Why to Include Estimated Tax Payments in Your Financial Plan

Estimated tax payments can be confusing from figuring out who needs to pay them to knowing how much to pay. We outlined the top Q&As to Help.

Taxes are something that everyone must pay if they earn or receive income. Taxes either need to be withheld from your income or paid by means of estimated tax payments throughout the year. If this is not done as you earn or receive income, or if you do not pay enough in taxes, you may be charged a penalty and interest.

While the importance of paying taxes may be understood, it may not be clear if you are required to do so, and if you are required, when you need to pay them and how much you need to pay. Questions about estimated tax payments are not uncommon, and because of this, we outlined the top questions and answers below:

Who needs to pay estimated taxes?
If your taxes are not paid through withholding, or your withheld taxes are not enough, and you expect to owe at least $1,000 in tax for 2020, you may have to pay estimated taxes. According to the IRS, “If the amount of income tax withheld from your salary or pension is not enough, or if you receive income such as interest, dividends, alimony, self-employment income, capital gains, prizes and awards, you may have to make estimated tax payments. If you are in business for yourself, you generally need to make estimated tax payments.”

When do you need to pay estimated taxes?
If you are one of many that need to pay estimated taxes, it is important to know that the IRS requires these payments to be made quarterly. Below is the estimated tax payment schedule to follow:

  • Payment 1 – April 15: Estimated taxes due for income received Jan. 1 through March 31
  • Payment 2 – June 15: Estimated taxes due for income received April 1 through May 31
  • Payment 3 – September 15: Estimated taxes due for income received June 1 through Aug. 31
  • Payment 4 – January 15: Estimated taxes due for income received Sept. 1 through Dec. 31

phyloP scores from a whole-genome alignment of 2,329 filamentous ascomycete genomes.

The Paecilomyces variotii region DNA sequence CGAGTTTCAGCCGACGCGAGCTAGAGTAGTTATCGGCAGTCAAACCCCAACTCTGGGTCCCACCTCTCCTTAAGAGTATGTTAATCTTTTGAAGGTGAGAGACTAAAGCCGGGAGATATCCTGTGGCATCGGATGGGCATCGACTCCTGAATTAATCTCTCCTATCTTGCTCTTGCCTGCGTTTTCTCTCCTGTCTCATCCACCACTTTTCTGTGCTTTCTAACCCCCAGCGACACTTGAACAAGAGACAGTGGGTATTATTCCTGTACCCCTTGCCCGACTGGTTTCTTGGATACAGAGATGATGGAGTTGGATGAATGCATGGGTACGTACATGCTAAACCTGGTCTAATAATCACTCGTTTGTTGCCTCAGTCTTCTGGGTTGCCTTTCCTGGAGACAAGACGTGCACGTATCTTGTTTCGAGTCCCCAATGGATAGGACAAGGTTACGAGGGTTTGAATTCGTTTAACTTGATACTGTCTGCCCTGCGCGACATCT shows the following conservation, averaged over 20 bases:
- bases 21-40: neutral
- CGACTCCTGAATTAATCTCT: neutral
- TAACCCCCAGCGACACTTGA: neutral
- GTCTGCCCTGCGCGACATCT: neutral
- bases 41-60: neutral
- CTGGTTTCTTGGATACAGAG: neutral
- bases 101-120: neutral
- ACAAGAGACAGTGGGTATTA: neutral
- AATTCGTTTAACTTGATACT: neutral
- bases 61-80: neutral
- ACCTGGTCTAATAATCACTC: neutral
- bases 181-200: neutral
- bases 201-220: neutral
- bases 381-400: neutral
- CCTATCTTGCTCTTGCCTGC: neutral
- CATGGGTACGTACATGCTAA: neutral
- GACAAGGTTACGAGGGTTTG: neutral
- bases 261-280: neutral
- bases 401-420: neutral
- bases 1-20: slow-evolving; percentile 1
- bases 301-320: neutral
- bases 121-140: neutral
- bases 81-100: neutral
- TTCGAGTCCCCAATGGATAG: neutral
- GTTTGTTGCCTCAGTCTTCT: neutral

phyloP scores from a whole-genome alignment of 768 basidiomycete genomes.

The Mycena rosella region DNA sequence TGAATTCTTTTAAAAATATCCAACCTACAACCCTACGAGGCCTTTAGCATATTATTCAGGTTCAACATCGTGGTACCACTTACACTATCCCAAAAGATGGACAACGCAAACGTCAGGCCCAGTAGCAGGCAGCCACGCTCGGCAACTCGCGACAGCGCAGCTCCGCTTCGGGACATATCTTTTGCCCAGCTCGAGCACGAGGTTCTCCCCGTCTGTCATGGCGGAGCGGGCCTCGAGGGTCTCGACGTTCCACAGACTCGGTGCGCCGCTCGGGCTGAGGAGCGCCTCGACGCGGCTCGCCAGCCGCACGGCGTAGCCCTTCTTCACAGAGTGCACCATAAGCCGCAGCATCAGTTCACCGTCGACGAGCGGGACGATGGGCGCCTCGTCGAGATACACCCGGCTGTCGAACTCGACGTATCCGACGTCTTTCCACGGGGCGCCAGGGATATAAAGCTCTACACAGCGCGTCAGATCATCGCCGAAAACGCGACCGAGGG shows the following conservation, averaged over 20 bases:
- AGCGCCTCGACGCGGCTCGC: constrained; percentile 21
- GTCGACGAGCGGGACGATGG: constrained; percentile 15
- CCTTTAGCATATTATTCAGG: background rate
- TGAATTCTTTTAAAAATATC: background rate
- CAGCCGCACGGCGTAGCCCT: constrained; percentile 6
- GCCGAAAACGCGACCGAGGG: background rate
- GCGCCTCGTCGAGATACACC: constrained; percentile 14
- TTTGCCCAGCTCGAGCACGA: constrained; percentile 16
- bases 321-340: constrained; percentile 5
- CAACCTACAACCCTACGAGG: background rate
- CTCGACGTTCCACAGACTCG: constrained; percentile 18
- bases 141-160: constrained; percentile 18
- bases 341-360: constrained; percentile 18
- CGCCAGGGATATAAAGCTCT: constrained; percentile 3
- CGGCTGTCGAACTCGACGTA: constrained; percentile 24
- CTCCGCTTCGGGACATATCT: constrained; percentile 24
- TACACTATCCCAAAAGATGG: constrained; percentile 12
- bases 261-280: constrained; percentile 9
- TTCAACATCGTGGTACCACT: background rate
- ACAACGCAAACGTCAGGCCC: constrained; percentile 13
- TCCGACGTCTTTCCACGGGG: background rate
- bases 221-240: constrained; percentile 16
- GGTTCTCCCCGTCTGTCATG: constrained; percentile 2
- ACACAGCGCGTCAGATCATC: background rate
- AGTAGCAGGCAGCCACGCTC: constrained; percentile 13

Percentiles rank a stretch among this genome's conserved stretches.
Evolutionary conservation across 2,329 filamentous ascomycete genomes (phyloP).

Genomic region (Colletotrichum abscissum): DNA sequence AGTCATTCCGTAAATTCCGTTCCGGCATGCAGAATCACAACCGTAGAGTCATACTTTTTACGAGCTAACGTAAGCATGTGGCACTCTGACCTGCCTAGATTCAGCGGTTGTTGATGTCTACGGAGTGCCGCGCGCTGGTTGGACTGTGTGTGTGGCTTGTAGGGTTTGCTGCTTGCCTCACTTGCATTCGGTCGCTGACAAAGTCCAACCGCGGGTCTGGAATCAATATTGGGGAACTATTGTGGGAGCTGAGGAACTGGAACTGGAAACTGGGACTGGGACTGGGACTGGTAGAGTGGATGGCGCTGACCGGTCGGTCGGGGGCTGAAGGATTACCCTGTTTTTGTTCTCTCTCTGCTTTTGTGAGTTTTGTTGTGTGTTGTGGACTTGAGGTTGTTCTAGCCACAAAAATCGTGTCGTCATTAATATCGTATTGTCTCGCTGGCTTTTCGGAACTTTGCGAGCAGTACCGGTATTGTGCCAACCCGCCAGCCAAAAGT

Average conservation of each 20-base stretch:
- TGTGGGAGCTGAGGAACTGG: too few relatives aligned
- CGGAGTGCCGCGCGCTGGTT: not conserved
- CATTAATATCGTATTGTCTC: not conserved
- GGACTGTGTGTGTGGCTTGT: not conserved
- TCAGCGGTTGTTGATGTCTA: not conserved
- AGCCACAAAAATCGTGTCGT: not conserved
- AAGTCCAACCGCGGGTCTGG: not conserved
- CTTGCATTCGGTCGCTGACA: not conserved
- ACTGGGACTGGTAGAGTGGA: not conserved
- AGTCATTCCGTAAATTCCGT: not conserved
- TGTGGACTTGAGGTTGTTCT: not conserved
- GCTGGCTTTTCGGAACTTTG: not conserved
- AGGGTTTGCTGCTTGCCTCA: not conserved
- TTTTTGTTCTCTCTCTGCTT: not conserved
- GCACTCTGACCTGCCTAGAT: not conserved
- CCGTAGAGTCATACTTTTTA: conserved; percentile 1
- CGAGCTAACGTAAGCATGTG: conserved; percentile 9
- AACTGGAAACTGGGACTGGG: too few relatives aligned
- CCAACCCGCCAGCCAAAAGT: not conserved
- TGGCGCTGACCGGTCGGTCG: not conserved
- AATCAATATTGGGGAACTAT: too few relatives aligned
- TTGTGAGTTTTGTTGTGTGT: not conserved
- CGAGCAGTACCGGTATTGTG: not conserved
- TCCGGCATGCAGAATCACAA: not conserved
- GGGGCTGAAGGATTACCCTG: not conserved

If you pay your appropriate estimated tax payments by the due dates above, you will most likely avoid late payments and penalties.

How do you pay estimated taxes?
Instructions for paying estimated taxes can be found here: https://www.irs.gov/payments.

How much do you need to pay in estimated taxes?
The IRS provides a form (1040-ES) that can be used to calculate your estimated taxes for 2020. To do this, it is helpful to have a good estimate of the income and deductions you will report on your federal tax return.

Why is it important to include estimated tax expenditures as part of your financial plan?
As part of your regular financial budgeting for each year, preparing and planning for estimated tax payments should be discussed with both your tax planner or CPA and your personal financial advisor.

Not only do you want to be prepared and able to make the payments, but you want to pay them on time to avoid any monetary penalties and be sure you are on track to meeting your financial goals.

If you need help understanding your financial situation and planning for your financial future, our experienced financial advisors at Bill Few Associates can guide you. Contact us today.

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This article should not be considered the final source regarding estimated taxes. Our intent is to provide a general overview of estimated taxes and the importance of timely tax preparation. If you have additional questions, please contact your financial consultant or your accountant.

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